Who was Emily Jane Bronte?

English novelist, Emily Bronte’s Wuthering Heights was the author’s first and last novel. It is widely considered by many as one of the most incredible pieces of imaginative literature in the English canon. Let’s find out what makes it a classic.

About the author

Emily Jane Bronte was born on July 30, 1818, in Thornton, Yorkshire, England. She was the fifth of six children, and the fourth daughter of Patrick Bronte and Marie Branwell. Her father was a remarkable man and a minister of the Anglican church. The author lost her mother at the tender age of three. This was the first great loss the family had to come to terms with. In 1825, Emily was sent to join her sisters Maria, Elizabeth, and Charlotte at school. Following the tuberculosis epidemic at the institution that claimed the life of her two elder sisters, Emily and Charlotte returned home. This incident is also mentioned in her sister Charlotte’s magnum opus Jane Eyre. Emily spent the next 10 years of her life at home, where she played, read extensively, and wrote together with her siblings in an inventive creative workshop. During one of such playful workshops, the four participated in fictional world-making, which resulted in Charlotte and their brother Branwell teaming together to create a fictional land called Angria, and Emily with her sister Anne inventing the fictional Pacific Island of Gondol.

Emily was a meticulous reader. Charlotte in her Preface to the 1850 edition of Wuthering Heights elucidated that her sister “always wrote from the impulse of nature”. However, Professor Karen O’Brien from the University of Oxford says that Emily Bronte’s lone novel is a testament to her extensive reading and understanding of the works of English poets and authors such as Sir Walter Scott, William Wordsworth, and Lord Byron. The first edition of Emily Bronte’s Wuthering Heights was written under the pseudonym Ellis Bell and published in 1847.

Wuthering Heights

Wuthering Heights is a powerful and complex story of love, obsession, and revenge over two generations. It is narrated by housekeeper Nelly Dean and framed from the perspective of a visiting outsider Mr. Lockwood. This narrative revolves around an orphan named Heathcliff, who is taken in by Mr. Earnshaw and brought to live in Wuthering Heights. The story explores the close-knit bond he forms with his patron’s daughter Catherine.

What makes it a classic?

A treatise on women social conventions were extremely important at the time when Bronte wrote this novel. Italian writer and journalist Italo Calvino, in his book The Uses of Literature, said. “A classic is a classic book because it had never finished what it had to say, and Wuthering Heights stands true to this statement. One might think of it as just a love story. Well yes, but it’s also a story of ghosts, obsession, and haunting. Where Jane Austen, the Bronte sisters predecessor, wrote about the purpose of romance and how it was intangibly linked to or ended in marriage, Emily Bronte’s sole novel is a treatise on women and tries to explore what is important to her gender other than the pursuit of marriage.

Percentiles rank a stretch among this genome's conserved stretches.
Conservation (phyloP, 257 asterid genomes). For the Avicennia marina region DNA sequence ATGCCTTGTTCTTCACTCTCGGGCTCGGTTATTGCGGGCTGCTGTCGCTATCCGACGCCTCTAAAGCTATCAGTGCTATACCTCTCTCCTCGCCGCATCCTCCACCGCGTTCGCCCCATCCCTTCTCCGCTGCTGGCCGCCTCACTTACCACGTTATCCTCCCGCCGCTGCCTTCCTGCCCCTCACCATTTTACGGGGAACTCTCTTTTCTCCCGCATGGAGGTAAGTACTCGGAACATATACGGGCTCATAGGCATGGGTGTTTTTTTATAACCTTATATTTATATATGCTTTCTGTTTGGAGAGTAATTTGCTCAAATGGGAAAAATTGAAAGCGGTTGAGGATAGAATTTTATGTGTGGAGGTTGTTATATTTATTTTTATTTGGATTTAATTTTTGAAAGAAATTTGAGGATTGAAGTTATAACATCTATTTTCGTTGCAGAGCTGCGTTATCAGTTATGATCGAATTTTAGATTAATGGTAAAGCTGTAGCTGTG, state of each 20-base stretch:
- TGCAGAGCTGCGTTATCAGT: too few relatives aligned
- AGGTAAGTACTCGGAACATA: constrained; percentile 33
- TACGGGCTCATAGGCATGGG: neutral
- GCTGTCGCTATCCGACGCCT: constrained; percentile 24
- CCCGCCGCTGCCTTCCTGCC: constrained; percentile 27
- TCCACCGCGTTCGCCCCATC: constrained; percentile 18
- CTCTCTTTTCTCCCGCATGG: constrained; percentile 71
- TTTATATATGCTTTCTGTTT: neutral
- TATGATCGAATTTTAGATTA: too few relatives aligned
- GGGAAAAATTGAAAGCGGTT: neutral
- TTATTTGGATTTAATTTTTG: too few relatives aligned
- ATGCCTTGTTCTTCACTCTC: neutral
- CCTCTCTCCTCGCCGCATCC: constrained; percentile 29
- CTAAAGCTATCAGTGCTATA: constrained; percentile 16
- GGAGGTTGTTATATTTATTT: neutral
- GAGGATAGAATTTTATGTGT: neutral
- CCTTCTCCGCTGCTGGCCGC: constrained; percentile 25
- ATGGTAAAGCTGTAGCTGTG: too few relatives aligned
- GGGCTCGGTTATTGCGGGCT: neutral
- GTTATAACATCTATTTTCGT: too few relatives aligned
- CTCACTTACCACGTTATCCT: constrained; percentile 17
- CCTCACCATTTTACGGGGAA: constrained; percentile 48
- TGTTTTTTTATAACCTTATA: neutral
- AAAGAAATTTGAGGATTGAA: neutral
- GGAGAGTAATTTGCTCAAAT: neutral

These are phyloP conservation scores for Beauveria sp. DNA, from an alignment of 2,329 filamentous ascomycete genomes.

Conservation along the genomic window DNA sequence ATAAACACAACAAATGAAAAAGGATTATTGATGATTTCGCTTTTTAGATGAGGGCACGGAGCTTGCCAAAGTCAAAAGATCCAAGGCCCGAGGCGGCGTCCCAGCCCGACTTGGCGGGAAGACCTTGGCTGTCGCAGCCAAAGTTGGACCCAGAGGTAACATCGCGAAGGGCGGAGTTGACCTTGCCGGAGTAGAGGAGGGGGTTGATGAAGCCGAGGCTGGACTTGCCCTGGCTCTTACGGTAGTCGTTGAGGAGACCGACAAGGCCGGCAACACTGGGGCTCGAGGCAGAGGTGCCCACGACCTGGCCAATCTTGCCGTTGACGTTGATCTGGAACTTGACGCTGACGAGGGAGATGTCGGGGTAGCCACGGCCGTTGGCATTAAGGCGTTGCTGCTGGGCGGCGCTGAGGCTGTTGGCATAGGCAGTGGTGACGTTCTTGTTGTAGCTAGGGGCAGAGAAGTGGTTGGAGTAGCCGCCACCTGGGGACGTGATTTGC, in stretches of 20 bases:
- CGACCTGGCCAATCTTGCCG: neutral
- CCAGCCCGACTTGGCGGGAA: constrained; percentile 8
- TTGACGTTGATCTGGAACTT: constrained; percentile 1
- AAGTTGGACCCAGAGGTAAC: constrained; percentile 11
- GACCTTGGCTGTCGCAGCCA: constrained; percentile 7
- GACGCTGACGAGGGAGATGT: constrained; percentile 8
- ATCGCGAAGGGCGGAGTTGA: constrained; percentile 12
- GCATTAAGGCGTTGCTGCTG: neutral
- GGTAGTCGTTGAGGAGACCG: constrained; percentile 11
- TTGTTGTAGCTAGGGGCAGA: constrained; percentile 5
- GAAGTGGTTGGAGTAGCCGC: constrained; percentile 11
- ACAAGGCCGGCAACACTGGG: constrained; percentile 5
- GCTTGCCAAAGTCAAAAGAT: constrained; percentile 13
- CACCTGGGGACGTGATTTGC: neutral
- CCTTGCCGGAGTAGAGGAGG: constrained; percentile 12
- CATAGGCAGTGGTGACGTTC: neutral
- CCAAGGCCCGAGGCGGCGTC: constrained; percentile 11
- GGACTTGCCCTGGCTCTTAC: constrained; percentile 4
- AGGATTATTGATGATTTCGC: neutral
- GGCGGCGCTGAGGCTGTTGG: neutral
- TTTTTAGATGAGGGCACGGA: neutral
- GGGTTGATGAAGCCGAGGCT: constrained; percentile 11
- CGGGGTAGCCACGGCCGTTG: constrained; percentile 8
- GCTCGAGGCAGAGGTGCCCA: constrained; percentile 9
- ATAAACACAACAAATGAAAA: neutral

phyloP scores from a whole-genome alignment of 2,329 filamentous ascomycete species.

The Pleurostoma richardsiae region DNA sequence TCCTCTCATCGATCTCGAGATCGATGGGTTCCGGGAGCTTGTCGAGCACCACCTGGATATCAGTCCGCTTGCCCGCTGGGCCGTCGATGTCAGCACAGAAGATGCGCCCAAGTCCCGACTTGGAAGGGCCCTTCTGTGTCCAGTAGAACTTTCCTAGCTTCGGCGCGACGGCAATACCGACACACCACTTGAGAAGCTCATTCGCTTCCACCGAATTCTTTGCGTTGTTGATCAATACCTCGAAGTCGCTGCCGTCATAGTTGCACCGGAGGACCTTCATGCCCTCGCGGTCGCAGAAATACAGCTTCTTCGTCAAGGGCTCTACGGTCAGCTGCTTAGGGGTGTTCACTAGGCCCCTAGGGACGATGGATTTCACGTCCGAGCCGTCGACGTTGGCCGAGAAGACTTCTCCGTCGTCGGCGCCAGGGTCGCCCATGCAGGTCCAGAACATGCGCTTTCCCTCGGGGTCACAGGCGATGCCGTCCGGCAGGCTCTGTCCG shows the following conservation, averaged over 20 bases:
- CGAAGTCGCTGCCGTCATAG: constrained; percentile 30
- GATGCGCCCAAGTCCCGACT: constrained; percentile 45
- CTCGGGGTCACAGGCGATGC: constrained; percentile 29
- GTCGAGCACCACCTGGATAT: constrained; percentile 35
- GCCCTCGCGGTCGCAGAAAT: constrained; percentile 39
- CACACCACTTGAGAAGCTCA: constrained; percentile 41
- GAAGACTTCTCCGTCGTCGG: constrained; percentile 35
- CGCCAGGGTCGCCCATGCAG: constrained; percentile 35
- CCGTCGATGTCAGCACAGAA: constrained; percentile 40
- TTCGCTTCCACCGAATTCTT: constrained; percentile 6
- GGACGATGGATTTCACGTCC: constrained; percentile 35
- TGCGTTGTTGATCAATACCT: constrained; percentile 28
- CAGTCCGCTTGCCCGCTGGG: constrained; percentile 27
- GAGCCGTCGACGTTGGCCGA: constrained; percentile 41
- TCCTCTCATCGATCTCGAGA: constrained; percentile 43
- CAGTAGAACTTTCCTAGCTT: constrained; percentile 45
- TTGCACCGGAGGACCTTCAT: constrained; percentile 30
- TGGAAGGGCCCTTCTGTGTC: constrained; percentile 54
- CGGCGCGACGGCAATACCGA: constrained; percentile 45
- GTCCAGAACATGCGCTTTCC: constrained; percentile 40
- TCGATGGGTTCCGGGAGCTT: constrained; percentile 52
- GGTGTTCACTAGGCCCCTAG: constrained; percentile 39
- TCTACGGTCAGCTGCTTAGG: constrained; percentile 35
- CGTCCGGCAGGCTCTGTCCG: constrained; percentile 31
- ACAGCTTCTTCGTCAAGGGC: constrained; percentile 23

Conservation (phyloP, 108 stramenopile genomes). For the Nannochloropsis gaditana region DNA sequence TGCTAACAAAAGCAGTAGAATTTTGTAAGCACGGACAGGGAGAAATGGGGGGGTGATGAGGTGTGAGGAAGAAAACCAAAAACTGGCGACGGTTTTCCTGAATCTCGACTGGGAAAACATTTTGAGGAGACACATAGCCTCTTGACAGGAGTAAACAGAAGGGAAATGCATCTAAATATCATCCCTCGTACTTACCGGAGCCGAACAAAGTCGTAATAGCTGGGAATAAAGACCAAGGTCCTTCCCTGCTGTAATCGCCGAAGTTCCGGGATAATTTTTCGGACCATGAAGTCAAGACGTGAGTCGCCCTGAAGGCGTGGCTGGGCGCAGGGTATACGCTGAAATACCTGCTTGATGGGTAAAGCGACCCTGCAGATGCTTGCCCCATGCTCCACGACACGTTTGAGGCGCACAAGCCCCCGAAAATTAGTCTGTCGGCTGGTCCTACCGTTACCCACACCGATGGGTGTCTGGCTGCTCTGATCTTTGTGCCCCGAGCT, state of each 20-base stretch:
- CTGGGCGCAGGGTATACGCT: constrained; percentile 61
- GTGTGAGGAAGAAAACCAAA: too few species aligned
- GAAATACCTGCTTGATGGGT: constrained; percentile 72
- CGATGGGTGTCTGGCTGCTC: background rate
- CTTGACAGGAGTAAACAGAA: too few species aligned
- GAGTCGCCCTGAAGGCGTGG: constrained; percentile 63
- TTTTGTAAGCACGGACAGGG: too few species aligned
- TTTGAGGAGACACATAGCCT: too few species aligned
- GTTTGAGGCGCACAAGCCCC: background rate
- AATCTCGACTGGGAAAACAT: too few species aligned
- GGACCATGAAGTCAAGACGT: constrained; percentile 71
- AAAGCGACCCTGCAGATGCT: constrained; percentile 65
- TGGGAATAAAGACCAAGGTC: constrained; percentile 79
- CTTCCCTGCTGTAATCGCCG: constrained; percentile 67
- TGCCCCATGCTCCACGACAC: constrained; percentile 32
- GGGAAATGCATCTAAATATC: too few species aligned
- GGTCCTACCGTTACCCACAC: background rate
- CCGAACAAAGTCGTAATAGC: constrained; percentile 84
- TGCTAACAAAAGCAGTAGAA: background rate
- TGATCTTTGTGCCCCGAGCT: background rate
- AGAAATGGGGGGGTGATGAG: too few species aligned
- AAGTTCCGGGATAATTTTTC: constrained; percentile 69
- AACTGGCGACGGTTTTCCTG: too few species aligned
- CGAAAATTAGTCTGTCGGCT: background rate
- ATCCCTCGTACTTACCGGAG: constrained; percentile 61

Making a statement

Through Wuthering Heights Emily Bronte changed what was possible and acceptable for women to write, and how women and men can be portrayed in fiction. Her characters challenged the social expectation that one’s emotions and how they are expressed or dealt with must be dictated by an individual’s gender. It advocated that all the things that we as people feel are not so different just because one is a man or a woman. It broke away from the tradition that dictated that women must only write about acceptable things (such as love and marriage) and elements of the domestic sphere. It objected to the idea that men (especially heroes) are not capable of emoting grief and passion or being allowed to display any negative emotions such as vengeance. Wuthering Heights is not a moralising novel and calls the hypocrisy of the society that divides people on the basis of gender, turns a blind eye to the violence it inflicts in the name of religion, set unrealistic moral expectations, and is more concerned with respectability, than working towards creating an equal society.

Emily Bronte’s exceptional imagination in Wuthering Heights, says English author Kate Mosse, “makes it clear that a woman who is an artist and a man who is an artist have the same mission-to write what we think is true and to write what we think matters, this makes her sole novel one for the ages.”

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